We are finding it difficult to hire a full time cardiac surgeon. Even though we have been advertising, we have not been able to find one in Sri Lanka and we are also prevented from hiring one from outside because of the rules that exist. The closest and the most reasonable in terms of payment are found in India. In fields such as engineering or for infrastructure projects you can bring down expertise from overseas; out in the health sector it is not the case. If we had the right people in the country we would not have to hire foreign doctors and pay them higher salaries, provide them housing, transport, schooling for their children and other facilities. However, when we cannot find suitable resources in Sri Lanka there should be a provision for us to hire from outside.
Therefore, there has to be a proper set of rules and regulations enforced by the Health Ministry, for the private sector; and they should be made aware of the rules. The Health Ministry, the SLMC and the BOI have to sit together and come to an agreement about these regulations.
Following the end of the 30-year war there have been many opportunities for development especially in the North and East. How would the Group contribute towards post war development and reconstruction in the North and East?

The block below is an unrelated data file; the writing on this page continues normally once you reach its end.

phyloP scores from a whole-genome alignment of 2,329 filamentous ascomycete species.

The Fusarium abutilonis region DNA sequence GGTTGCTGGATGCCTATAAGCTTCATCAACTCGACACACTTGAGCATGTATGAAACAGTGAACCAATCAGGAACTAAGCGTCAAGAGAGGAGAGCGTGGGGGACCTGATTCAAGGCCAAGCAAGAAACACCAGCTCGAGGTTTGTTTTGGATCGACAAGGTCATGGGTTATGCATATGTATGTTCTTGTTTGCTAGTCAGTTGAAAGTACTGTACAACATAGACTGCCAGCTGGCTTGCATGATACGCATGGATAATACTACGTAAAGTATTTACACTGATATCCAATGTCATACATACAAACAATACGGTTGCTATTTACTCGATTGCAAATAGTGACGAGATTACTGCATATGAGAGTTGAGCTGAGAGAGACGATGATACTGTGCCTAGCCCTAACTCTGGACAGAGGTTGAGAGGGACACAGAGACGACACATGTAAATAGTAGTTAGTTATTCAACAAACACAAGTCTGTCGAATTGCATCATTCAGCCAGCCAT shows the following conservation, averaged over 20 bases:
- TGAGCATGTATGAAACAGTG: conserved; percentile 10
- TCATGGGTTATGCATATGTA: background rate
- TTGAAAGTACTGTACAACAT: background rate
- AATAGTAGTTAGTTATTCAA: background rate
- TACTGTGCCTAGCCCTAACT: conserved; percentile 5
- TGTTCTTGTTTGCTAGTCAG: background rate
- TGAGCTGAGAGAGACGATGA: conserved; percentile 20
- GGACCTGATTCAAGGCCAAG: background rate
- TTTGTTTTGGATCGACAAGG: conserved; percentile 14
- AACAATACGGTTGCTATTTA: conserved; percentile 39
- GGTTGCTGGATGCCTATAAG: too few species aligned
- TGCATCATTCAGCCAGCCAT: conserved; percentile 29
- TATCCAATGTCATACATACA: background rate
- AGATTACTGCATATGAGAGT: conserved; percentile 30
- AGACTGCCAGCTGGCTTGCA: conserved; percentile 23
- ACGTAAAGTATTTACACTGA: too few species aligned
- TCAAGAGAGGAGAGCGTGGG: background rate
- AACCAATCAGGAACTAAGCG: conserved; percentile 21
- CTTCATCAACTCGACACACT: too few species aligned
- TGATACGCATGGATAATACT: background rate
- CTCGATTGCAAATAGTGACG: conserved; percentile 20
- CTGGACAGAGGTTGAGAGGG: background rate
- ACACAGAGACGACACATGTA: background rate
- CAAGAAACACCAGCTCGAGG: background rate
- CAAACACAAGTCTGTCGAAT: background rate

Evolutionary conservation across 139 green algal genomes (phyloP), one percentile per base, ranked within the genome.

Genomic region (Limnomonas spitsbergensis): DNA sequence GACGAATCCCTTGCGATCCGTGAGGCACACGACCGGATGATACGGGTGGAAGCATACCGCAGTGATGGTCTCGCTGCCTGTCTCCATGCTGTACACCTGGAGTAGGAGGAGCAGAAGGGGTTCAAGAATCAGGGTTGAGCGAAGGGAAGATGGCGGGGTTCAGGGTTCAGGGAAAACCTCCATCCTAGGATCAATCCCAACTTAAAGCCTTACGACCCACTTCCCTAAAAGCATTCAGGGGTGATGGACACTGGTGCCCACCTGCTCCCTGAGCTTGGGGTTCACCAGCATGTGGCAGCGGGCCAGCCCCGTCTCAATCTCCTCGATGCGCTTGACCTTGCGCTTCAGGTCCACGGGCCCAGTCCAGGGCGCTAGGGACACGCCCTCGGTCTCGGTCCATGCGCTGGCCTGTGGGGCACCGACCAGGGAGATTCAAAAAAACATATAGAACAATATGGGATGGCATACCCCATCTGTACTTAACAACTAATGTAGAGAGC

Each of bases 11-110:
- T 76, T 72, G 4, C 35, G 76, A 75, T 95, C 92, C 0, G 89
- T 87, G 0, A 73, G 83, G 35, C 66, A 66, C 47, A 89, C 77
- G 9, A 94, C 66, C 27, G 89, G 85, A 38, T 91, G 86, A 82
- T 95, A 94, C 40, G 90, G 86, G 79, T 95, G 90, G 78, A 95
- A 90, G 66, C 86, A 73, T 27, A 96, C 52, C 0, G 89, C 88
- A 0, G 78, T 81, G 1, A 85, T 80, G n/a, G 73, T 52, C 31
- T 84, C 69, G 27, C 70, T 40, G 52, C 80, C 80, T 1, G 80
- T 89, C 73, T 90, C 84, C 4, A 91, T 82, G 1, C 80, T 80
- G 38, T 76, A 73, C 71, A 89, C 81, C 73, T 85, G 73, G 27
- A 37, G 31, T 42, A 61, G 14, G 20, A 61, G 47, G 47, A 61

The North and East are still being developed and there is still much to be done. The infrastructure for instance, the buildings, and roads are still being reconstructed. However, we are in the process of establishing a small scale medical centre in the North where one could get their lab tests and x-rays done. However, these clinics or medical centres are not restricted to the North; we intend to open them all over the country. We have also planned 50 bed hospitals for the other areas. We have still not decided on a hospital for the North as it requires a great deal of planning and the right staff. You cannot afford to make a single mistake in healthcare. In a factory you could take back the goods and give the money back in case of an error; here you have to be 100 percent accurate the first time. Therefore, having the proper staff is vital before we establish hospitals, not only in the North and East but anywhere in the Island.
Then again we have a subsidiary named Nawakrama, which focuses on pharmaceuticals and is already set up in the North in Sri Lanka. However, Nawakrama is involved only in trading transactions. Therefore, we could even close on holidays. Even if we do make a mistake only the owner will be at a loss, but if something happens to a patient from a retail pharmacy there will be serious repercussions. In addition, as the chairman of Nation Lanka Finance we are also planning on opening another office in these areas.